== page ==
Irish filmmaker Nathalie Biancheri in this bizarre and surrealist film seems to be trying to evoke the spirit of the genius Greek George Lanthimos and thematically and pleasantly acts “Wolf” a bit on the trail of “Lobster”. The environment here is somehow dystopian, not from this world, and yet earthly, absurd, grotesque, but also somehow overemphasized, which is why this high-concept parable may not have fully functioned. Already in the introductory scene we see a young man who we will soon learn to be called Jacob (George McKay from “1914”) bawling naked in the woods and behaving as if he were some wild animal. Just as the name of the film suggests, Jacob thinks he is a wolf, and after he attacks his brother, his parents will make him an institution for the mentally ill.
And one would not believe, in this bizarre madhouse there are several other similar teenagers who also think they are some animals. There is a girl who thinks she is a parrot, another is convinced that she is a horse, one boy is sure that he is a squirrel, another that he is a German shepherd, etc., and to make the situation bizarre, everyone acts as if such a condition is something happens. Admittedly, claims a doctor who has rather extreme methods in treating such cases, Dr. Mann who calls himself Zookeper (Paddy Considine) that such a disorder is called Species Identities Disorder or Species Dysphoria. Just as obviously in reality there are mentally ill people who are convinced that some other people are, so here there are people, mostly young people who are convinced that they are not human at all, but some other animal species.
While Dr. Mann has extreme methods in which he tries to push patients over the edge to convince them that they are not animals (a girl who thinks he is a parrot he tries to persuade to jump out of a window to see if he can fly), there is a doctor who has a more psychoanalytic approach and the two often clash over different methods. Jacob can’t adjust to life in the institution, and soon he will be close to a girl (Lily-Rose Depp) who is convinced that she is a wild cat and who has been imprisoned in that institution for years. While this whole situation might seem ridiculous, there is no reason to laugh at all and the tone of this whole film is very serious, uncomfortable and a bit dark.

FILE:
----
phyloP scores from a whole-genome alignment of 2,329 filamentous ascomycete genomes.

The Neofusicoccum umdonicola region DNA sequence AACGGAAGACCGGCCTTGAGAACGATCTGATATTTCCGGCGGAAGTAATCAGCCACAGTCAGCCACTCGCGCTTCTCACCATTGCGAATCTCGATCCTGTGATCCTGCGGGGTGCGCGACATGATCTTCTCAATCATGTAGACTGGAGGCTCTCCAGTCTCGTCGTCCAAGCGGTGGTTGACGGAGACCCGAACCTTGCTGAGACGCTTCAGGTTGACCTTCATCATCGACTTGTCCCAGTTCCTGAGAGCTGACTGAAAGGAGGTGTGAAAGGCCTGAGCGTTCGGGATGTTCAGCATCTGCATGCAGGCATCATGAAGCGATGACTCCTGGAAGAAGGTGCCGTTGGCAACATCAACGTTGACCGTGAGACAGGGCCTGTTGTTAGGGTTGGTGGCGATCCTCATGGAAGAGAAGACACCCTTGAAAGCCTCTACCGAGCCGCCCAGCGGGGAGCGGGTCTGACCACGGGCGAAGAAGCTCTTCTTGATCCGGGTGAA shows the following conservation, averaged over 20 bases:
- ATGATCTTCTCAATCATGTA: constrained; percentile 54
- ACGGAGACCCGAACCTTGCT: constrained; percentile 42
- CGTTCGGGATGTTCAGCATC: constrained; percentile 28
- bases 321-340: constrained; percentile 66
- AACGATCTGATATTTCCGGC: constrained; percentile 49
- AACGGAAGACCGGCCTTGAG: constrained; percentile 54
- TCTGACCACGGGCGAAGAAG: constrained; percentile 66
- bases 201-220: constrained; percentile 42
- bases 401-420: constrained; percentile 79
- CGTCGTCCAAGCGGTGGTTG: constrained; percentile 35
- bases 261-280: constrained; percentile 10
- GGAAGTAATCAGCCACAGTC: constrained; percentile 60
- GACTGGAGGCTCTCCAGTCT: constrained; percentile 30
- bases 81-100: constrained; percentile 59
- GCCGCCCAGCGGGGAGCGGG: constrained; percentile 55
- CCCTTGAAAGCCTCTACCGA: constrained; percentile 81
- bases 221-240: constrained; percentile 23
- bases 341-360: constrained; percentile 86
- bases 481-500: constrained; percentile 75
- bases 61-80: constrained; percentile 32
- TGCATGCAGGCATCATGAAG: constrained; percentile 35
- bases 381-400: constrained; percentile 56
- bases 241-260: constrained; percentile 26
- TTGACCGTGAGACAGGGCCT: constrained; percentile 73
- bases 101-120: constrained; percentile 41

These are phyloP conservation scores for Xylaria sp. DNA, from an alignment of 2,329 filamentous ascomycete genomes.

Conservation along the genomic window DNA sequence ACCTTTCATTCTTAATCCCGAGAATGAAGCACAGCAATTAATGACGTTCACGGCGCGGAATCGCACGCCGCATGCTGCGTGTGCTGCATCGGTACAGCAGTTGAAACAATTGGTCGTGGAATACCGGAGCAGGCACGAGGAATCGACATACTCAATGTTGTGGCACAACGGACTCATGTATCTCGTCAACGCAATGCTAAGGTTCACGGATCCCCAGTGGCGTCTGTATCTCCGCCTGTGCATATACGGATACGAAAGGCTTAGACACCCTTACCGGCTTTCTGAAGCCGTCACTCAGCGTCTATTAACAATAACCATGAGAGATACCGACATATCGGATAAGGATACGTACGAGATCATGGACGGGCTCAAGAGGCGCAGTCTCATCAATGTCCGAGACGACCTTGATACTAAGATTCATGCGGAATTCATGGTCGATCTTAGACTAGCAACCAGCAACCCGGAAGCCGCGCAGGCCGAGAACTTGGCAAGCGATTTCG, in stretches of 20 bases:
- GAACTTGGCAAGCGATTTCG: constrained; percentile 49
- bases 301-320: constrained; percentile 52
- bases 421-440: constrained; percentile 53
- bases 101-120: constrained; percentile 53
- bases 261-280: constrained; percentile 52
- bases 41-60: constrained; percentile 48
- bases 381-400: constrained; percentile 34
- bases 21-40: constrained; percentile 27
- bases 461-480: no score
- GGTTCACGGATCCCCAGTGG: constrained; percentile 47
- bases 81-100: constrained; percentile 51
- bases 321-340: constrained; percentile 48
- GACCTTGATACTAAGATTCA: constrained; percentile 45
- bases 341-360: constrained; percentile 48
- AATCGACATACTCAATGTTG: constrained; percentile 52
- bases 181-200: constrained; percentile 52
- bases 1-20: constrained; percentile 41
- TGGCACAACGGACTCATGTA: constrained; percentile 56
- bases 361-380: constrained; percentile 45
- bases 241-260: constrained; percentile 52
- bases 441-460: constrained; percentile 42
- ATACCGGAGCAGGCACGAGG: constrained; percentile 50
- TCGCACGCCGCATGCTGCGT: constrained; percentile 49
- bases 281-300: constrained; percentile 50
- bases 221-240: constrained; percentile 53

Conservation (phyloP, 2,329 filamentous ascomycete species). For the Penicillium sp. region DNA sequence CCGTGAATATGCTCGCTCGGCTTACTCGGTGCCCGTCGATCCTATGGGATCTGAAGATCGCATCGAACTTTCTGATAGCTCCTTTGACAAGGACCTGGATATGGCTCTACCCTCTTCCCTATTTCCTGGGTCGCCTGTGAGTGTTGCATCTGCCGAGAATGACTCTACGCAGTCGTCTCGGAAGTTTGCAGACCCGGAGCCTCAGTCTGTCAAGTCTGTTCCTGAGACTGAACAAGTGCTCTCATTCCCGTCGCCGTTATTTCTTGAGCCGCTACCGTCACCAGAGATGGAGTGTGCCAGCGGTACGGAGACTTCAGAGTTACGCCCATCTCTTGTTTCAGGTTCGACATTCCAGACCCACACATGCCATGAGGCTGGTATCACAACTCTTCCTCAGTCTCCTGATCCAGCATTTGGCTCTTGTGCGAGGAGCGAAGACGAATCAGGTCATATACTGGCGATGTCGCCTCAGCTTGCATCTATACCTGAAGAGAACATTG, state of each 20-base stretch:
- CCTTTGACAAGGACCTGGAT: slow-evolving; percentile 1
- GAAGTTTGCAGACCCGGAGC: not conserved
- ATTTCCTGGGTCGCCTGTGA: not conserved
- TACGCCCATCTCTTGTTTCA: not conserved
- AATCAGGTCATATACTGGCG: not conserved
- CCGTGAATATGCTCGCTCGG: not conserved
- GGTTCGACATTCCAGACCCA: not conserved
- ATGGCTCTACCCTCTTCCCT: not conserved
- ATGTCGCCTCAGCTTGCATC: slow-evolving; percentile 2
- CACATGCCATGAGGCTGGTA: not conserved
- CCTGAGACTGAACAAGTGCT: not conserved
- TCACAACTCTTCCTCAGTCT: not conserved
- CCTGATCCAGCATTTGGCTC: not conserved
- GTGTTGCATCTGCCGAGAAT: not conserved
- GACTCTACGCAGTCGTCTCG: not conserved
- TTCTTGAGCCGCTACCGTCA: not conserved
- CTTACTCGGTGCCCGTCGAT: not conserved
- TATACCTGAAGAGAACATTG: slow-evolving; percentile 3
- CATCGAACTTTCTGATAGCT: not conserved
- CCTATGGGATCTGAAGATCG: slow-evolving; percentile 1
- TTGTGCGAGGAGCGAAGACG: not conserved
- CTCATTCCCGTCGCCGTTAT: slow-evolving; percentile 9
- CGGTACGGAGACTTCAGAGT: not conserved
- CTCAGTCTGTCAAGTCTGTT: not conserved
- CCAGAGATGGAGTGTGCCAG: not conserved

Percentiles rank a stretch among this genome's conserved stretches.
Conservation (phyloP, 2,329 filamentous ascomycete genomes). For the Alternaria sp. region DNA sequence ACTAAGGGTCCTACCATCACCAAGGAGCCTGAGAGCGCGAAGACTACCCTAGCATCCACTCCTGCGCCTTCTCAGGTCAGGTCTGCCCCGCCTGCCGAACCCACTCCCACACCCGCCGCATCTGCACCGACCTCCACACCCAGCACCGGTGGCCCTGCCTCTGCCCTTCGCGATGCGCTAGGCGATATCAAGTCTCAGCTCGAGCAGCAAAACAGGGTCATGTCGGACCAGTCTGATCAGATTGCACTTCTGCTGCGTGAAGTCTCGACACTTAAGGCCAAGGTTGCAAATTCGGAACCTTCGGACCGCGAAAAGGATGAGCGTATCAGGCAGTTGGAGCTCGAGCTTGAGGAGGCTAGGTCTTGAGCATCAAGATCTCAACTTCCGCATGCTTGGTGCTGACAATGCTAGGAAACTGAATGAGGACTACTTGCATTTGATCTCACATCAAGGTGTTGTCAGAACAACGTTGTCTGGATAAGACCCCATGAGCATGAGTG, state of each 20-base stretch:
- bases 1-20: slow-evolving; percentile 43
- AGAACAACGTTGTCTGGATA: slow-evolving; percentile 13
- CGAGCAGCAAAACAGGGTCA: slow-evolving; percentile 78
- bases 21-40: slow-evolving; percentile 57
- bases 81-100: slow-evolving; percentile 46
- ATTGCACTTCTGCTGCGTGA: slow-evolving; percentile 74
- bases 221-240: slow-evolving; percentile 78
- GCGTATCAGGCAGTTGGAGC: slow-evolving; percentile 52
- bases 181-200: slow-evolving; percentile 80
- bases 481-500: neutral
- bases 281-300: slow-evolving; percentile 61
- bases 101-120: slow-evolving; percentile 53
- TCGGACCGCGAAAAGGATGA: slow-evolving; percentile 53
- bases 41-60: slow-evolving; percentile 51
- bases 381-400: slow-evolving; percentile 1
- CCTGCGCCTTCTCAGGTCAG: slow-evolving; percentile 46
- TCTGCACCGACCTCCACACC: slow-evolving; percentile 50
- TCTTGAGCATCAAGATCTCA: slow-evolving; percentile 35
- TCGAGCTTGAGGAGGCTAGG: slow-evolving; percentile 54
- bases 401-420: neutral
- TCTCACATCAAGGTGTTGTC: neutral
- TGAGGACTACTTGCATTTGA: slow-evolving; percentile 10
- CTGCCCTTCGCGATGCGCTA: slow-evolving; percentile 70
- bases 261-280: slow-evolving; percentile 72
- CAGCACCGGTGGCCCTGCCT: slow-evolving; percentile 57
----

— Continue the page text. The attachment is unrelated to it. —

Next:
But, although everything is completely bizarre and surreal from the beginning, Biancheri managed not to turn it into a caricature and a joke, because in time the viewer seems to start believing all those unfortunates who are struggling with a serious disorder and who are trying socialize and be normal, but their animal instincts seem to be too strong and do not allow them to adapt. And while the vast majority of patients still manage to somehow suppress their animal backs and try to pretend to be ordinary people for their own well-being, Jacob fails to do so. When he begins to get closer to the Wild Cat, he seems to be less and less able to suppress and hide his wolfish, wild side, which will lead him into serious trouble with the sadistic Zookeeper. “Wolf” can also be seen as a bizarre parable, an allegory about people who cannot or do not want to fit into society and agree to be what they really are not. Although the idea and even the performance were not bad, this film did not work as well as “Lobster”.
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